Cooking With Annie D
Southern Recipes Seasoned With Seagraves and Pettyjohn Family History
Cooking With Annie D: Southern Recipes Seasoned With Seagraves and Pettyjohn Family History
The South is known for delicious food. In this down-home cookbook, you will find plenty of Southern recipes along with Seagraves and Pettyjohn family history. Annie D’s Pettyjohn family moved from the North Georgia mountains to Athens, Georgia in 1933, eventually settling in a house in what is today the Boulevard Historic District. Her husband, Nelson “Petie” Seagraves’ grandfather and other family members moved to the Eastside of Athens from Madison County, Georgia in the 1860s. Chapters include profiles, Seagraves barbecue sauce, hash and chicken mull recipes, the history of Madison County, Georgia’s Seagraves Mill, and much more. Dig in and enjoy this combo dish of food and family served Southern-style.
Go here to read FAQs about Cooking With Annie D: Southern Recipes Seasoned With Seagraves and Pettyjohn Family History.
Read the Introduction
Her full name was Exa Annie Derrell Pettyjohn Seagraves. But we just called her Annie D, Anne, mother, grandmother, sister, aunt, cousin, mother-in-law or friend. She talked in a twangy mountain accent acquired while growing up in the North Georgia towns of Lafayette and Dalton.
In 1933, after moving as a teenager to Athens, Georgia, along with her parents, William “Will” and Ethel Strickland Pettyjohn, and four of her six siblings, Willie Belle, Vic, Luke, and Mary, Anne found another town to love.
Other than her husband, native Athenian Nelson Hardy “Petie” Seagraves, Anne’s obsessions were her three children: William Harvey “Billy” Seagraves, Mary Ethelyn Seagraves Fields and Phillip Nelson Seagraves, plus her seven grandchildren: Suzanne Seagraves Gerling, Sandy Seagraves, Lori Fields Loden, Kevin Fields, Travis Fields, Jen Seagraves and Greg Seagraves.
Anne also loved fishing in area lakes and cooking in her cozy Eastside Athens, Georgia kitchen in the house on Georgia Drive, near the University of Georgia’s Sanford Stadium.
Lucky for us, before Anne gradually lost her memory to Alzheimer’s, she wrote down some of her favorite recipes, photocopied them and put them in binders for her children and grandchildren. This book contains many of those cherished recipes, along with others found tucked into her favorite cookbooks.
Also included are recipes from Anne’s family members, neighbors and others, plus several recipes from another Ann Seagraves of the Madison County branch of the Seagraves family.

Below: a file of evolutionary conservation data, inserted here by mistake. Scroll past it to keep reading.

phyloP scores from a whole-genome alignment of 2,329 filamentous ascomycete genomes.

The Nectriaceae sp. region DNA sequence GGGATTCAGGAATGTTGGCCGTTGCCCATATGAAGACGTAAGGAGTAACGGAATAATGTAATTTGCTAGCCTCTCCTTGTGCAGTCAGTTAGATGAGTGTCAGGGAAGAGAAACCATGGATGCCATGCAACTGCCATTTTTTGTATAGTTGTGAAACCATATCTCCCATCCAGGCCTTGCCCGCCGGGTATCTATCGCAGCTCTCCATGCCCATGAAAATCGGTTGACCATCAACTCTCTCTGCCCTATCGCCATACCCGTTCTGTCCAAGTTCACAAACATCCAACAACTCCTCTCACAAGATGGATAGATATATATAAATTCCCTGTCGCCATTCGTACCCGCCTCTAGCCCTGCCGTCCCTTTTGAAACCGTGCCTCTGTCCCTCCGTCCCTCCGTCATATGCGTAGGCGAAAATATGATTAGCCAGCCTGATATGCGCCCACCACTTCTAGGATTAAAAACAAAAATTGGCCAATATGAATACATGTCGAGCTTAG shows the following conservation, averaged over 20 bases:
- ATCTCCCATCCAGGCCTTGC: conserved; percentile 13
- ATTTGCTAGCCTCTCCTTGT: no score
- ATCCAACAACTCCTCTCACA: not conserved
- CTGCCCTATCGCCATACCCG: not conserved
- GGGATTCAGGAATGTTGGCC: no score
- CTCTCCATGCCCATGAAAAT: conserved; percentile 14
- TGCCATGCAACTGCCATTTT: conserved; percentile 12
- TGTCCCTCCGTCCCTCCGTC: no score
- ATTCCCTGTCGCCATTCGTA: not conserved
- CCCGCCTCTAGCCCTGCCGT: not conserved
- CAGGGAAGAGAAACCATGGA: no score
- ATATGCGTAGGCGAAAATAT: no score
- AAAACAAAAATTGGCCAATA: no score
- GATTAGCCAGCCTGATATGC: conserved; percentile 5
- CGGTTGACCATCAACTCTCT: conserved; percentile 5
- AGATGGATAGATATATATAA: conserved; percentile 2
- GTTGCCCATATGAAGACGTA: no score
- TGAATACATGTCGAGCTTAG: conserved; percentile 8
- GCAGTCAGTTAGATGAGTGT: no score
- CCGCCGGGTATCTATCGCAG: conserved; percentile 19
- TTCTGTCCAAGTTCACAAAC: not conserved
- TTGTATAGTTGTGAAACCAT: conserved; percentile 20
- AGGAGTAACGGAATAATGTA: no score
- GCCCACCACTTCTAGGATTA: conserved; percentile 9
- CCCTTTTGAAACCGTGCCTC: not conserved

Some of our favorite foods, such as Anne’s fried chicken and sweet potato pie, are missing from this book. She made those Southern favorites throughout her adult life without using recipes. She probably thought we would know how to make them, too. Most of us sorta do, though our versions will never be the same as Anne’s.
The recipes in this book are seasoned with Seagraves and Pettyjohn family history, plus memories and family photos. You will read about how our Seagraves ancestors moved from North Carolina to Madison County, Georgia early in the county’s history and then how some Seagraves, including fraternal twins Hardy and Andy, left the farm and moved to the town of Athens in the 1860s.
Hardy’s son Harvey Lee “Bob” Seagraves represented the City of Athens First Ward as a councilmember for 25 years. His older brother Charles E. “Hard Charlie” Seagraves was a well-known Athens police chief. Another brother, Fred “Shack” Seagraves, worked as a police captain and chief of detectives. You’ll read about them and their other siblings, including Edward Pope “Fid” Seagraves, who became one of the most successful farmers and business owners in Clarke County.
Several restaurants were founded and operated by Seagraves descendants, including Mark Ed Hansford and Susan DeRose. You’ll read about these and you’ll learn about the history of Madison County’s historic Seagraves Mill, a once thriving business that was purchased and operated by Josiah Milsey Seagraves in the early 1900s.
Anne Seagraves’ maiden name was Pettyjohn. In these pages, you will find a well-researched and lovingly written family history article by Anne’s late brother and sister-in-law, Luke and Mabel Pettyjohn. In Luke and Mabel’s article, you’ll meet Pettyjohn and related family ancestors, including those who once lived at Pigeon Mountain in North Georgia, near Lafayette, Georgia. This land today is part of a 20,657-acre state-owned Wildlife Management Area in Northwest Georgia that features abundant wildlife, miles of trails, unique natural features and gorgeous mountain views.
You’ll read about Jacob Pettyjohn and his wife Sarah Bankston Pettyjohn, who long ago posed for a traveling artist. Their charcoal portrait today hangs in a descendant’s dining room, near Ethel Pettyjohn’s beloved art déco Hoosier kitchen cabinet from her kitchen in the Pettyjohn house on Boulevard in downtown Athens, Georgia. You’ll also read profiles of Will and Ethel Pettyjohn’s seven children.
We wish we had more Annie D recipes and more Seagraves and Pettyjohn family history to share. At the same time, we’re thankful to have the recipes Anne and others left for us and the family history, photos and other information we have shared in these pages. Our memories of Annie D’s Georgia Drive kitchen and her love are delicious, too, and continue to nourish and feed us all.—Donny Bailey Seagraves, Annie D’s daughter-in-law and a Seagraves family member since 1970.